Why you should NOT test for a hip labral tear.

hip labral tear hip labral test Jul 27, 2023
labral tear hip test

We blame chronic hip pain on whatever diagnosis exists at the time.

Upon the invention of X-Ray technologies, chronic hip pain was due to osteoarthritis and hip impingement.

Upon the invention of MRI technologies, hip labral tears started getting the blame.

But for thousands of years, we had no way to test for hip labral tears or any other modern day diagnosis.

Chronic hip pain is nothing new. It's been around for a very long time.

Probably as long as humans or at the very least, upon human reliance on farming and society.

What did people do about their hip pain before they knew they had a hip labral tear? Or hip impingement? Or osteo-arthritis?

They figured it out. They endured.

And eventually other things distracted them - like even more intense pain, war, tragedy or whatever else our ancestors had to deal with.

In this article, I'll explain why I believe getting tested for a hip labral can actually make things worse.

Worse in the context of not only the pain itself but also in the duration and difficulty of recovery.

Section 1 - Gold standard test for hip labral tears - the MRI.

I take pride in my ability to be motivated by facts. By reason and objectivity.

But it's recently come to my attention that this might be naive.

The more I learn about the human brain and what motivates, drives and influences human behavior, the more I realize that I might not be as objective and "fact-driven" as I once thought.

We all buy into things because of emotion. Without emotion, facts don't have life. And if there is no life, it doesn't stick with us.

Regardless of how powerful a piece of information can be.

So I can and will tell you that a bunch of studies show that hip labral tears DO NOT cause hip pain.

Like this one that showed 85% of people without a history of hip pain had hip labral tears.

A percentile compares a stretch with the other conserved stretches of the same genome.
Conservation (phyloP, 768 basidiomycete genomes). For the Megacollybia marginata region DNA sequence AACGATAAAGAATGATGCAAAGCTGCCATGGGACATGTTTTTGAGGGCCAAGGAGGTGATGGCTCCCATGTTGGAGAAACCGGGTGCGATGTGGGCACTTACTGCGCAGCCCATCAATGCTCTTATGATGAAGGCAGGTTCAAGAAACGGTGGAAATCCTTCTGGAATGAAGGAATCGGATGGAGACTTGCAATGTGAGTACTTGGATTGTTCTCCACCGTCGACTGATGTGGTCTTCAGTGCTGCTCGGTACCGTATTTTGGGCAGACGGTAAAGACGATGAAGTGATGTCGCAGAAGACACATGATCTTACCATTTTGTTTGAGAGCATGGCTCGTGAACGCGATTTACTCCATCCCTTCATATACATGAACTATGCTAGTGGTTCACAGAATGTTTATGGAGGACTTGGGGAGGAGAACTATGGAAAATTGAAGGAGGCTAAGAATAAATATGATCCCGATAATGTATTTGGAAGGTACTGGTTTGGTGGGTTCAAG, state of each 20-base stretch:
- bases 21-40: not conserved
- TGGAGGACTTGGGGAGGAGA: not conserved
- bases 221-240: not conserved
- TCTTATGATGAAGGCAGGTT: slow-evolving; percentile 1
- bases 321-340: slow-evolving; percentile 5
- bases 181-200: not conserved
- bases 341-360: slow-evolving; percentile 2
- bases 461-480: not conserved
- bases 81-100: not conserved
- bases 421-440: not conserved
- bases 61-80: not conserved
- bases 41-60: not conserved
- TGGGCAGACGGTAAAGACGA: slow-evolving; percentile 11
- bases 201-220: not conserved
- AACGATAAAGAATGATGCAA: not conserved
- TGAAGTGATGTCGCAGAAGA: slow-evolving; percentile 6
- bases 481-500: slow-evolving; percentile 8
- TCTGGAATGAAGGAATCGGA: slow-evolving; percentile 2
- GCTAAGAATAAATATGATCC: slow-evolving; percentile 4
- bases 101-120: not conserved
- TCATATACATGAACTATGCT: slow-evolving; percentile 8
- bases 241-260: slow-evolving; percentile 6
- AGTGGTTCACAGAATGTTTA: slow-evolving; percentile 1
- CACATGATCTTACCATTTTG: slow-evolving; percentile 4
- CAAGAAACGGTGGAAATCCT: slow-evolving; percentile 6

Or this study that showed 69% of people without hip pain had hip labral tears.

But I now understand that this is not enough. We want more. We NEED more to buy in.

That is why I want to share a story with you about one of my clients that I became close with.

I'll call him Dan to maintain his privacy. 

I met Dan a few years ago when I first started helping people with hip pain professionally.

During our first video session, Dan was about 10 minutes late. He then took another 10-15 minutes to get settled once he finally showed up.

He told me needed a moment and walked out of the door then came back in. This happened a few times before he finally sat down and started speaking to me.

He explained how it was such a hectic day because he had a bunch of appointments for his hip labral tear.

He then started telling me about his pain. He told me every single detail he can think of from the last 5 years.

How the pain started. What makes the pain worse. What helps the pain. Etc.

He ended by asking me which exercise would help get rid of his hip pain?

By the time he was done, we only had about 20 minutes left in the session and I've barely said a word.

So what did I do?

I told Dan that there was no exercise in the world that would get rid of his pain. This was not a hip problem.

It was not a hip labral tear problem either. It was a brain problem.

More specifically, it was how Dan's nervous system interacted with his environment that was the problem.

With 15 minutes left, I had Dan sit in a safe position I call the "supine reset."

I guided him through a gentle meditation in this position and he seemed to feel a bit better after.

I told him I'd send him an exercise routine to work on before our next session.

But later that day, he emailed me back saying he'd get surgery for the labral tear.

From my experience, I know there is nothing to do in this situation except wish him luck.

I didn't think surgery would solve his problem but it's not my place to change people's minds once they've made a decision.